After playing around with AP4R, the new kid on the asynchronous Ruby block, for a little while, I held a small presentation at last week's meeting of the Ruby User Group Berlin. While it is more of an introduction than a field report I put up the slides as PDF anyway.

One note on the load balancing though. That's the issue that brought up some questions I couldn't answer, so I had another look at the documentation (which is still rather sparse, by the way.

AP4R knows two kinds of balancing. The first one is the distribution of dispatching tasks over a number of threads. That way the messages in the server's queue can be handled in parallel. Since the threads only scale on one host this doesn't allow for load balancing on several hosts.

For this AP4R has an experimental feature called carriers. These allow for the AP4R server to redistribute the messages to a bunch of servers exclusively dealing with the messages. It should be added though that these carriers use polling to fetch new messages from the master server's queue. This has the clear advantage that new carriers can be added without changing any configuration on the other servers. Carriers aren't considered stable yet, but they point in the right direction.

As for the client, let's say a Rails application, it can only handle exactly one AP4R server to transmit its messages to. So if you're balancing your application's load over several servers, you can either send all the messages to one server or have each application deliver them to its own AP4R server. The downside of this is that if one server fails, one or all of your server can't deliver asynchronous messages. So it's probably best to always rely on store-and-forward to ensure that your messages won't get lost.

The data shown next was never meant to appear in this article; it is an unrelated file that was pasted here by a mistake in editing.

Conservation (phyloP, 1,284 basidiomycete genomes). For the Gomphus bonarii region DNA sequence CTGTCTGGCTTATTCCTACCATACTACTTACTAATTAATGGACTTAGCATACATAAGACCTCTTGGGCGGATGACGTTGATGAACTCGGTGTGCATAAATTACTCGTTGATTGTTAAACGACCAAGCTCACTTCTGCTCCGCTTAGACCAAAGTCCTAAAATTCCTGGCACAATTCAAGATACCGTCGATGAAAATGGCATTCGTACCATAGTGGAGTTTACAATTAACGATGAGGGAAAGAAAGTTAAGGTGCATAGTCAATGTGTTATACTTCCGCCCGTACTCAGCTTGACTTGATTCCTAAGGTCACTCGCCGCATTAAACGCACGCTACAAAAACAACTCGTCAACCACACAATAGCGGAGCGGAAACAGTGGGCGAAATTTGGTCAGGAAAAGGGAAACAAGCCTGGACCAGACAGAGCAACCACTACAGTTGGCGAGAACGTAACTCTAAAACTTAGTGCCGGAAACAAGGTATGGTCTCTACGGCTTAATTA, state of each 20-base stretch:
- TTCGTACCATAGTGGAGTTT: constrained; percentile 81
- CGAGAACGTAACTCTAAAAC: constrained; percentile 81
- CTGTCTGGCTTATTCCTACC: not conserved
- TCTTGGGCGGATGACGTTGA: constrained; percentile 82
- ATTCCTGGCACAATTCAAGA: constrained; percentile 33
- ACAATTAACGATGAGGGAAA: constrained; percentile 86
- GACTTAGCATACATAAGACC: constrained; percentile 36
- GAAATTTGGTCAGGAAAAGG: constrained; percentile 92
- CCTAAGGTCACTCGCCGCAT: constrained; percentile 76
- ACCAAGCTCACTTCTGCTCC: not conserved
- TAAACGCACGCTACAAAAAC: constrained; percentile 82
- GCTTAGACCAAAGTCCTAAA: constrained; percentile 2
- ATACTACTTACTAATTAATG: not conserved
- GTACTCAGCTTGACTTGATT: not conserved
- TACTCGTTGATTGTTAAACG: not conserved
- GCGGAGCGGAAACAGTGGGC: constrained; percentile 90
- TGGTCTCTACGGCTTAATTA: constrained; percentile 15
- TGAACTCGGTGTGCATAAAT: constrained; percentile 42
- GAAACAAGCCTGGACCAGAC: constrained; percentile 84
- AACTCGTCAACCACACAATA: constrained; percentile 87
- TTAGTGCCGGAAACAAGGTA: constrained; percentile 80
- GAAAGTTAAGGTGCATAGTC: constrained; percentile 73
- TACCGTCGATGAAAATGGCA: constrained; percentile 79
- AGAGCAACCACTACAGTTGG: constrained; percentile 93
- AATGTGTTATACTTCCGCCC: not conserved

For some further information I'd recommend checking out the website, the "Getting Started" document, where they show how to set up the example application, and a large set of slides from a presentation at this year's RubyKaigi.

I'm looking forward to seeing what's next for AP4R. It's a promising start.

Tags: rails, ruby
Tags: links, miscellany
  1. Integrating Ferret, a very nice search engine for Ruby, in a project with acts_as_ferret.
  2. Learning ten finger typing.
  3. Writing an article about one of my favorite clothing labels, New Zealand based Huffer, for the magazine of two friends.
  4. Been hiking though snowy mountains in Norway on my summer holiday.
  5. Reading "RESTful Web Services" by Leonard Richardson and Sam Ruby. A highly recommended book on REST which I'm starting to like.
  6. Doing my first real-life project with the features of Java 5. That might sound a little ridiculous, but the clients using Java I worked for over the last year all used Java 1.4, mainly for political reasons or restrictions of the application server environment (WebLogic 8.2 is a no-go with Java 5).
  7. Finding more and more joy in photography, and at the same time starting to really like Lightroom.
  8. Playing with AP4R, an asynchronous job processor for Ruby and Rails. It looks like a very nice and more reliable way to do background tasks than BackgrounDRb. The latter now has a new maintainer by the way. Maybe that will bring the mostly stalled development back up to par.
  9. Working in my office. Something I really enjoy. Having a decent and quiet place to work in is important for a freelancer.
  10. Looking for a new mobile. In case you're wondering the iPhone doesn't appeal to me.